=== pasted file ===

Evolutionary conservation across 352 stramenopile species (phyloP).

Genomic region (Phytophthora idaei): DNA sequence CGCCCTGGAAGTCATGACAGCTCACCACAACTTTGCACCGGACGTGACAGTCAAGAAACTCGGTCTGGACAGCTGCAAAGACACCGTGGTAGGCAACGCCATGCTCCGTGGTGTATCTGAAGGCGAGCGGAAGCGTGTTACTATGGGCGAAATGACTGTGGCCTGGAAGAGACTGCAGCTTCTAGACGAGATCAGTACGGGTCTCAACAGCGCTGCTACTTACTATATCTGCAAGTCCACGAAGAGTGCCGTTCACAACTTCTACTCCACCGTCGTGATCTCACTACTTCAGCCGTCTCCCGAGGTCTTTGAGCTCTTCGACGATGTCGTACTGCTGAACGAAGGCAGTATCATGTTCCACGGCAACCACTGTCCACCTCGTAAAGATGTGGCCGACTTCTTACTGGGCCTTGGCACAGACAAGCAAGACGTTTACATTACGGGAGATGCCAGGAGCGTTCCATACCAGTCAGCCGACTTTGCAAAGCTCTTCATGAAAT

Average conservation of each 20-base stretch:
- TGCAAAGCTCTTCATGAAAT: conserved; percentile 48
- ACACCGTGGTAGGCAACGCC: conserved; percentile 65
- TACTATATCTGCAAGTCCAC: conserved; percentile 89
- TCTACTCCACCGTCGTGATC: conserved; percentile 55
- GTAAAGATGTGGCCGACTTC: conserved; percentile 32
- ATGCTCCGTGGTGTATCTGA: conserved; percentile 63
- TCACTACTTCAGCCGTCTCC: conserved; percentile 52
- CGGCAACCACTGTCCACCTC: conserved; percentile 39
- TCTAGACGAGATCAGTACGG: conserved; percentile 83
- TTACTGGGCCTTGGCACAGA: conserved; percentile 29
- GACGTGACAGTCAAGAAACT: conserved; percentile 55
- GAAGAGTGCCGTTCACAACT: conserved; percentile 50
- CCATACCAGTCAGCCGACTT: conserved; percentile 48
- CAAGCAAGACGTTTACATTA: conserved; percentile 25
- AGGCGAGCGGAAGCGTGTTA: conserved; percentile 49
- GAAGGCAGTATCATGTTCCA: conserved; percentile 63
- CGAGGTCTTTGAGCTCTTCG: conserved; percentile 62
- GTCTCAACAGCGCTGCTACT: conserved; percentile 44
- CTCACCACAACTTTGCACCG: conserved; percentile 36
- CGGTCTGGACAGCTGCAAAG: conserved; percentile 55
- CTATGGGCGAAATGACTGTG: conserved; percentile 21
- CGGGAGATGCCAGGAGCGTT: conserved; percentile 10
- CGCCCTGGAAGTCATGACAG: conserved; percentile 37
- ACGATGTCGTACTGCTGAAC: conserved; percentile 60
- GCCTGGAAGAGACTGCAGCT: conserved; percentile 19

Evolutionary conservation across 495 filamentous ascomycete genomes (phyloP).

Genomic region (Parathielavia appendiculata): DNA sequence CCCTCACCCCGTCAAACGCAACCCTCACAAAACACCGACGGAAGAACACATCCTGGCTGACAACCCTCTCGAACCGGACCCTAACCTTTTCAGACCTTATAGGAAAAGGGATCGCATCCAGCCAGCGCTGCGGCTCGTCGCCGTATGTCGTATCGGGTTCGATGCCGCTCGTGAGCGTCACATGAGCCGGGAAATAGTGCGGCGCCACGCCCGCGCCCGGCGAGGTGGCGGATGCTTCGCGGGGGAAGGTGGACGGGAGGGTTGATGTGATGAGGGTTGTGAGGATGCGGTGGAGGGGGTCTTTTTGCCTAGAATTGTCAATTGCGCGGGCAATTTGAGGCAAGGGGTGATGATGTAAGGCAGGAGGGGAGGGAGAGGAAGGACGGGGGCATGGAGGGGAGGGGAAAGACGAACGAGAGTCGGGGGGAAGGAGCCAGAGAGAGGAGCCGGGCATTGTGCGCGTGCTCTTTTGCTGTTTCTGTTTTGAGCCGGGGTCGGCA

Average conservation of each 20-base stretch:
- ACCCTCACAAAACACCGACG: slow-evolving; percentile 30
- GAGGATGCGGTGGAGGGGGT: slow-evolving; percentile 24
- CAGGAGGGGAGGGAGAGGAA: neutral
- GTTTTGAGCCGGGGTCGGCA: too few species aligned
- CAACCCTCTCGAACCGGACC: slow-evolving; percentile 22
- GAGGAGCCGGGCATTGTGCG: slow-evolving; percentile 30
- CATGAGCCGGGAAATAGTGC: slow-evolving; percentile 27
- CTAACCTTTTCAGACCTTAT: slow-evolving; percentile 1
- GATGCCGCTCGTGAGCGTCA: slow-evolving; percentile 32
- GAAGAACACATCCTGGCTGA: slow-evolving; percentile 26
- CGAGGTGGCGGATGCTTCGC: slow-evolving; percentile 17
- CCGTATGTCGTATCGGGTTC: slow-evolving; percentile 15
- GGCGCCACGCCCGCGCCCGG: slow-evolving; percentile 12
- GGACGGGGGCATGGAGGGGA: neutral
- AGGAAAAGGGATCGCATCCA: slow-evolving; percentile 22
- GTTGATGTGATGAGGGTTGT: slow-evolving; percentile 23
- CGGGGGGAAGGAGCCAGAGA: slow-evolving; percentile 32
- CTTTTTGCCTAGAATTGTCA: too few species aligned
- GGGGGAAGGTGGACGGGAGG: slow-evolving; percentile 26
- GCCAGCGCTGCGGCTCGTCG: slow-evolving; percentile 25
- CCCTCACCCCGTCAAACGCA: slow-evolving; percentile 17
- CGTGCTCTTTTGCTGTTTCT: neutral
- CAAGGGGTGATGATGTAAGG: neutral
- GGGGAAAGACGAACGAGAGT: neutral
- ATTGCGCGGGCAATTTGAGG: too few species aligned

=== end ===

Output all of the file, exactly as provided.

Evolutionary conservation across 352 stramenopile species (phyloP).

Genomic region (Phytophthora idaei): DNA sequence CGCCCTGGAAGTCATGACAGCTCACCACAACTTTGCACCGGACGTGACAGTCAAGAAACTCGGTCTGGACAGCTGCAAAGACACCGTGGTAGGCAACGCCATGCTCCGTGGTGTATCTGAAGGCGAGCGGAAGCGTGTTACTATGGGCGAAATGACTGTGGCCTGGAAGAGACTGCAGCTTCTAGACGAGATCAGTACGGGTCTCAACAGCGCTGCTACTTACTATATCTGCAAGTCCACGAAGAGTGCCGTTCACAACTTCTACTCCACCGTCGTGATCTCACTACTTCAGCCGTCTCCCGAGGTCTTTGAGCTCTTCGACGATGTCGTACTGCTGAACGAAGGCAGTATCATGTTCCACGGCAACCACTGTCCACCTCGTAAAGATGTGGCCGACTTCTTACTGGGCCTTGGCACAGACAAGCAAGACGTTTACATTACGGGAGATGCCAGGAGCGTTCCATACCAGTCAGCCGACTTTGCAAAGCTCTTCATGAAAT

Average conservation of each 20-base stretch:
- TGCAAAGCTCTTCATGAAAT: conserved; percentile 48
- ACACCGTGGTAGGCAACGCC: conserved; percentile 65
- TACTATATCTGCAAGTCCAC: conserved; percentile 89
- TCTACTCCACCGTCGTGATC: conserved; percentile 55
- GTAAAGATGTGGCCGACTTC: conserved; percentile 32
- ATGCTCCGTGGTGTATCTGA: conserved; percentile 63
- TCACTACTTCAGCCGTCTCC: conserved; percentile 52
- CGGCAACCACTGTCCACCTC: conserved; percentile 39
- TCTAGACGAGATCAGTACGG: conserved; percentile 83
- TTACTGGGCCTTGGCACAGA: conserved; percentile 29
- GACGTGACAGTCAAGAAACT: conserved; percentile 55
- GAAGAGTGCCGTTCACAACT: conserved; percentile 50
- CCATACCAGTCAGCCGACTT: conserved; percentile 48
- CAAGCAAGACGTTTACATTA: conserved; percentile 25
- AGGCGAGCGGAAGCGTGTTA: conserved; percentile 49
- GAAGGCAGTATCATGTTCCA: conserved; percentile 63
- CGAGGTCTTTGAGCTCTTCG: conserved; percentile 62
- GTCTCAACAGCGCTGCTACT: conserved; percentile 44
- CTCACCACAACTTTGCACCG: conserved; percentile 36
- CGGTCTGGACAGCTGCAAAG: conserved; percentile 55
- CTATGGGCGAAATGACTGTG: conserved; percentile 21
- CGGGAGATGCCAGGAGCGTT: conserved; percentile 10
- CGCCCTGGAAGTCATGACAG: conserved; percentile 37
- ACGATGTCGTACTGCTGAAC: conserved; percentile 60
- GCCTGGAAGAGACTGCAGCT: conserved; percentile 19

Evolutionary conservation across 495 filamentous ascomycete genomes (phyloP).

Genomic region (Parathielavia appendiculata): DNA sequence CCCTCACCCCGTCAAACGCAACCCTCACAAAACACCGACGGAAGAACACATCCTGGCTGACAACCCTCTCGAACCGGACCCTAACCTTTTCAGACCTTATAGGAAAAGGGATCGCATCCAGCCAGCGCTGCGGCTCGTCGCCGTATGTCGTATCGGGTTCGATGCCGCTCGTGAGCGTCACATGAGCCGGGAAATAGTGCGGCGCCACGCCCGCGCCCGGCGAGGTGGCGGATGCTTCGCGGGGGAAGGTGGACGGGAGGGTTGATGTGATGAGGGTTGTGAGGATGCGGTGGAGGGGGTCTTTTTGCCTAGAATTGTCAATTGCGCGGGCAATTTGAGGCAAGGGGTGATGATGTAAGGCAGGAGGGGAGGGAGAGGAAGGACGGGGGCATGGAGGGGAGGGGAAAGACGAACGAGAGTCGGGGGGAAGGAGCCAGAGAGAGGAGCCGGGCATTGTGCGCGTGCTCTTTTGCTGTTTCTGTTTTGAGCCGGGGTCGGCA

Average conservation of each 20-base stretch:
- ACCCTCACAAAACACCGACG: slow-evolving; percentile 30
- GAGGATGCGGTGGAGGGGGT: slow-evolving; percentile 24
- CAGGAGGGGAGGGAGAGGAA: neutral
- GTTTTGAGCCGGGGTCGGCA: too few species aligned
- CAACCCTCTCGAACCGGACC: slow-evolving; percentile 22
- GAGGAGCCGGGCATTGTGCG: slow-evolving; percentile 30
- CATGAGCCGGGAAATAGTGC: slow-evolving; percentile 27
- CTAACCTTTTCAGACCTTAT: slow-evolving; percentile 1
- GATGCCGCTCGTGAGCGTCA: slow-evolving; percentile 32
- GAAGAACACATCCTGGCTGA: slow-evolving; percentile 26
- CGAGGTGGCGGATGCTTCGC: slow-evolving; percentile 17
- CCGTATGTCGTATCGGGTTC: slow-evolving; percentile 15
- GGCGCCACGCCCGCGCCCGG: slow-evolving; percentile 12
- GGACGGGGGCATGGAGGGGA: neutral
- AGGAAAAGGGATCGCATCCA: slow-evolving; percentile 22
- GTTGATGTGATGAGGGTTGT: slow-evolving; percentile 23
- CGGGGGGAAGGAGCCAGAGA: slow-evolving; percentile 32
- CTTTTTGCCTAGAATTGTCA: too few species aligned
- GGGGGAAGGTGGACGGGAGG: slow-evolving; percentile 26
- GCCAGCGCTGCGGCTCGTCG: slow-evolving; percentile 25
- CCCTCACCCCGTCAAACGCA: slow-evolving; percentile 17
- CGTGCTCTTTTGCTGTTTCT: neutral
- CAAGGGGTGATGATGTAAGG: neutral
- GGGGAAAGACGAACGAGAGT: neutral
- ATTGCGCGGGCAATTTGAGG: too few species aligned